“The eagles have lived here, and the fireworks have been here, too, so they are obviously used to it,” said Bruce Gettel, a member of the Lava Volunteer Fire Department, which had planned to put on the fireworks. “It’s real ironic that we’re celebrating our independence, but you can’t be independent with our celebration.” He said more people in the community were likely to complain now than they had in the past.

Questions were raised after last year’s celebration when an unidentified resident went to a local newspaper, The River Reporter, and said that the fireworks had startled an eagle. Word eventually reached the Fish and Wildlife Service, and federal officials met with local leaders last week to reiterate the rules and regulations for eagle preservation: no fireworks within a half-mile of a nest if it is in a wooded area; none within a mile of nests in open areas.

AP touts MASS health care law for Obamacare.. hides the dirty.

AP doing cheerleading for Obamacare.

Supporters of the Massachusetts experiment are quick to point out its successes.

An additional 400,000 individuals have gained insurance since 2006, meaning about 98 percent of residents have coverage.

A recent study by the Blue Cross Blue Shield of Massachusetts Foundation found that between 2006 and 2010, the use of emergency rooms for non-emergency reasons fell nearly 4 percent. That was a key goal of the law, since using emergency rooms for routine care is far more expensive than visiting a doctor.

State health officials also point to what they say are increases in mammograms, colon cancer screenings and prenatal care visits and a 150,000-person reduction in the number of smokers after the state expanded coverage for smoking cessation programs.

"Since Gov. Romney signed health care reform here in Massachusetts, more private companies are offering health care to their employees, fewer people are getting primary care in an expensive emergency room setting, and hundreds of thousands of our friends and neighbors have access to care," said Gov. Deval Patrick, a Democrat and co-chairman of Obama's re-election committee.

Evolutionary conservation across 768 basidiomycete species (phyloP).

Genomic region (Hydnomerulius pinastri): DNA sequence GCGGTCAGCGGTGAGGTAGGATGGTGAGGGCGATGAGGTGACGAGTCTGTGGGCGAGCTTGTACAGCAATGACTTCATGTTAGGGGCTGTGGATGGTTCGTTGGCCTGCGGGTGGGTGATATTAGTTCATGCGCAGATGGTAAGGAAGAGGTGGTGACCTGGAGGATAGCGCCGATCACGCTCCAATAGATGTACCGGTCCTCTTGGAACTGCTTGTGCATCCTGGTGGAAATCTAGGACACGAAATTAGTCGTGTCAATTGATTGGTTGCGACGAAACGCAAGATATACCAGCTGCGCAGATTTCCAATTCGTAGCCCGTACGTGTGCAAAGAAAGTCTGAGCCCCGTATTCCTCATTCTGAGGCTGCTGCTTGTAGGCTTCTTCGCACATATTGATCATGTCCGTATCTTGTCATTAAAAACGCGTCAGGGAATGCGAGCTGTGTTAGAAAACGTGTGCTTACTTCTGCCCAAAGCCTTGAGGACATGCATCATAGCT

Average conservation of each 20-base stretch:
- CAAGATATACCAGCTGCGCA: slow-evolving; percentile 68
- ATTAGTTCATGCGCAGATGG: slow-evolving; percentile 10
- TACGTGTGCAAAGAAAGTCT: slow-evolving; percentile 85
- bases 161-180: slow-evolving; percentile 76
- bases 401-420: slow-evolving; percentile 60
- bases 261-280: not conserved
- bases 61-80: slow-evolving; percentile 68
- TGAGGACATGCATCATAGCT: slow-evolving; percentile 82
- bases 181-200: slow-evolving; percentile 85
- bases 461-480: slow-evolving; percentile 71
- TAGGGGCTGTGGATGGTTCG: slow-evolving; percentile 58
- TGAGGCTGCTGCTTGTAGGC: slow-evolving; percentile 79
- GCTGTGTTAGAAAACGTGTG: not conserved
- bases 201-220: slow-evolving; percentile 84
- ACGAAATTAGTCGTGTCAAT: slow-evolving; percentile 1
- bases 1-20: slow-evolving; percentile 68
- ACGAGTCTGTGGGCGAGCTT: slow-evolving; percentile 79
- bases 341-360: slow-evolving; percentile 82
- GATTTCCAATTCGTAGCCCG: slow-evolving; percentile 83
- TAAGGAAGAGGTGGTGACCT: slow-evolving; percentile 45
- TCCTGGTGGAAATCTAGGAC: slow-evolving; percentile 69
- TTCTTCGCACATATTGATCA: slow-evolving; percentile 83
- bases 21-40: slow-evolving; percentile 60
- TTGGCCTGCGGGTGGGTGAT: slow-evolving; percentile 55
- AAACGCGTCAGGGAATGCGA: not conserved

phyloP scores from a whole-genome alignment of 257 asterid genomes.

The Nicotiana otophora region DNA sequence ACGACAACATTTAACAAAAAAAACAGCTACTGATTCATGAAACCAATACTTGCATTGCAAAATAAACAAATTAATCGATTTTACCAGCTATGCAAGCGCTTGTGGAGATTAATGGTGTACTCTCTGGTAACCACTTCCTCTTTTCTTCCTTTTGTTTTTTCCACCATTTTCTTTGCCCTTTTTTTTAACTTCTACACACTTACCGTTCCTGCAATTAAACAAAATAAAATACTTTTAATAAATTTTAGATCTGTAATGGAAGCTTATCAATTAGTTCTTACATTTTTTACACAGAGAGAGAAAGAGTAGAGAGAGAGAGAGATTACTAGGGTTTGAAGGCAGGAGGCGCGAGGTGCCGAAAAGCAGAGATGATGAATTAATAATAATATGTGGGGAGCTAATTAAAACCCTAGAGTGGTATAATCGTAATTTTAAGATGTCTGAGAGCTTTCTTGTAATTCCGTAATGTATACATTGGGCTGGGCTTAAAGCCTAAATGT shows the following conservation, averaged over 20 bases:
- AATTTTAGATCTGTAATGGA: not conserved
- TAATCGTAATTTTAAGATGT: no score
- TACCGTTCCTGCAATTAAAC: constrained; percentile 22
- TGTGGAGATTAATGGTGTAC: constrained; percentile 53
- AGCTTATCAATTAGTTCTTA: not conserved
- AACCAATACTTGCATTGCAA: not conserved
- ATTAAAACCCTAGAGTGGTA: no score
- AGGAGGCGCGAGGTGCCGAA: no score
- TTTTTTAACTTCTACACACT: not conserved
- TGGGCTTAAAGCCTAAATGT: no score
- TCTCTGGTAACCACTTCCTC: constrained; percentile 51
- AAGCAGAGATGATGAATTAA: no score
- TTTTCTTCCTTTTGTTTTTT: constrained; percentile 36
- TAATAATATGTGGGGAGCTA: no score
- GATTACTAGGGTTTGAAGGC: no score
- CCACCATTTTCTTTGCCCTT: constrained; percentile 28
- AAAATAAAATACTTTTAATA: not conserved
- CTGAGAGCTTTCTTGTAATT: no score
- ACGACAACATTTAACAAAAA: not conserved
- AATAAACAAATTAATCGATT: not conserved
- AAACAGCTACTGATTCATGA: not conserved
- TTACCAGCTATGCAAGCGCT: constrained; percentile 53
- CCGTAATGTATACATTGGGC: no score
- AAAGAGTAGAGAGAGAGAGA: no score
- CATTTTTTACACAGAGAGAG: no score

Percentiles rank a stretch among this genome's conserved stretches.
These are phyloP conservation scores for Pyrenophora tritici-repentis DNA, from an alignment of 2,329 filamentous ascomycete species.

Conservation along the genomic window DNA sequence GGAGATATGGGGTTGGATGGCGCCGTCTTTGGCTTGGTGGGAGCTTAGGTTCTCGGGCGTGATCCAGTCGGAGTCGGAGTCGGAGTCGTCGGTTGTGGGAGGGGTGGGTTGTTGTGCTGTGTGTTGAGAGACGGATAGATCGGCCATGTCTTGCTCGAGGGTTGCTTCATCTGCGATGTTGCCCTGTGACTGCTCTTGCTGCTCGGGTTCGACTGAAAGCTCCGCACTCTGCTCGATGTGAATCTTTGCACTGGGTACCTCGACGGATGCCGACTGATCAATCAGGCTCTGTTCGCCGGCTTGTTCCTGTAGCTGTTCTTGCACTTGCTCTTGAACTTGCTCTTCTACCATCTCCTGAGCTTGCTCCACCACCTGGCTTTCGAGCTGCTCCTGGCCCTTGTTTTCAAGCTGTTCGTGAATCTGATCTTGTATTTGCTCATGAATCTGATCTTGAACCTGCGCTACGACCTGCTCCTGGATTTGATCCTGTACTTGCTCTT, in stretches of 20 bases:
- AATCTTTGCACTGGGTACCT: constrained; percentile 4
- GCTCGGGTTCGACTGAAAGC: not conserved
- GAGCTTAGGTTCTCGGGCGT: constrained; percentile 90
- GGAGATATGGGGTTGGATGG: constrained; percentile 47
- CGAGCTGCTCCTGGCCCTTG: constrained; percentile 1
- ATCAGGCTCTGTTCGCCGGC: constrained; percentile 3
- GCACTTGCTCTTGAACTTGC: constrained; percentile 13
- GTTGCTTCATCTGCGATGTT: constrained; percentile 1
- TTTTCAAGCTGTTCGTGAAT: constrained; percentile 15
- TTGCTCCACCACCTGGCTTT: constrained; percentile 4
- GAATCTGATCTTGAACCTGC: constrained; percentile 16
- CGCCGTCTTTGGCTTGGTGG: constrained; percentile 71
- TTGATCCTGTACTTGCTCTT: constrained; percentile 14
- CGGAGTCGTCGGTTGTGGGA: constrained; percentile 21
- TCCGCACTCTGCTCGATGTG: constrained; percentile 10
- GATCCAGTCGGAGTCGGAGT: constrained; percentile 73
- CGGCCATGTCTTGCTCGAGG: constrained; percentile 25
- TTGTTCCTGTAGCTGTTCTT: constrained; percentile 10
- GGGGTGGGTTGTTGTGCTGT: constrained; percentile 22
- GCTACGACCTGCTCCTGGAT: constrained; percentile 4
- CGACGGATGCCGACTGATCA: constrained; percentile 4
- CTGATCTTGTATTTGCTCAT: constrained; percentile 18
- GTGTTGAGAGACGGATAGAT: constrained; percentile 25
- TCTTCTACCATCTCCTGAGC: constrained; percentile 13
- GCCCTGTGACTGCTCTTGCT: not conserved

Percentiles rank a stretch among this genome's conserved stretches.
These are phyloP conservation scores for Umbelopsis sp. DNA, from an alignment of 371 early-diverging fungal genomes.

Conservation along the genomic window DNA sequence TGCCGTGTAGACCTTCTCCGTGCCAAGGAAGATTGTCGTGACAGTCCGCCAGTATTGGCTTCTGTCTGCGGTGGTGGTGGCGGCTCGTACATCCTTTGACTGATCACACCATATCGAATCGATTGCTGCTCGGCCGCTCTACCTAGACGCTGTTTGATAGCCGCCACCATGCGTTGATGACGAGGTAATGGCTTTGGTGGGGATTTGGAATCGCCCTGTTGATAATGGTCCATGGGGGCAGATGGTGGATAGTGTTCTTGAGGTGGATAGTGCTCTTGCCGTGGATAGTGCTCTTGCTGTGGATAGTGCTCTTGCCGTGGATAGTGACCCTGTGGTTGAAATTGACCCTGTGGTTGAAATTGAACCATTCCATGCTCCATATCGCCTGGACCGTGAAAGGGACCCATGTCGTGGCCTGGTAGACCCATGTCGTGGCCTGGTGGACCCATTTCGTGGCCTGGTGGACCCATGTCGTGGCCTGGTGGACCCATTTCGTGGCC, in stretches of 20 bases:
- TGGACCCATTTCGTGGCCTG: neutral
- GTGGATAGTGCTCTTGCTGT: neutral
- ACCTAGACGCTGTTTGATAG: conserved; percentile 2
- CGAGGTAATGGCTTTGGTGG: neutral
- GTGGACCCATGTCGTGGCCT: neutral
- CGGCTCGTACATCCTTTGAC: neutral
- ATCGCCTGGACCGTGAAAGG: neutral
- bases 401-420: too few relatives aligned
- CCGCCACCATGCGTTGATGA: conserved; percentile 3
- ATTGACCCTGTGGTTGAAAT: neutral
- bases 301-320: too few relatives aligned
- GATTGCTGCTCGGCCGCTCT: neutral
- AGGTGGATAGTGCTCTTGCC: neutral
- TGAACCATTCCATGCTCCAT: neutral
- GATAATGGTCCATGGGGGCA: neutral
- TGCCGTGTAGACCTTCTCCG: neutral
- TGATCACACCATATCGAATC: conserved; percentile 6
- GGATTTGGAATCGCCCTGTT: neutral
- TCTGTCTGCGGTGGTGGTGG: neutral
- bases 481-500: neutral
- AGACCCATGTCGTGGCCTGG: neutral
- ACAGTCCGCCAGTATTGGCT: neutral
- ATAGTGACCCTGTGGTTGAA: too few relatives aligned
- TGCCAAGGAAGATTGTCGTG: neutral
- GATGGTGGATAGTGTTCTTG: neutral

Another reason the law remains popular may be that so many Massachusetts residents receive insurance through work and have been largely untouched by its penalties

The problem?

A survey last year by the Massachusetts Medical Society found long waits for appointments with primary care doctors: an average of 48 days for an internist and 36 days for a physician of family medicine. More than half of primary care doctors were no longer taking new patients, a slight increase from the previous year.

At the same time, since the law was approved in 2006, Massachusetts residents are more likely to have a place they usually go when they are sick or need advice (up 4.7 percent), more likely to have had a preventive care visit (up 5.9 percent), more likely to have had multiple doctor visits (up 5 percent) and more likely to have had a dental visit (up 5 percent), the Blue Cross Blue Shield report found.

The charge that the law has been a "budget-buster" in Massachusetts has also been challenged.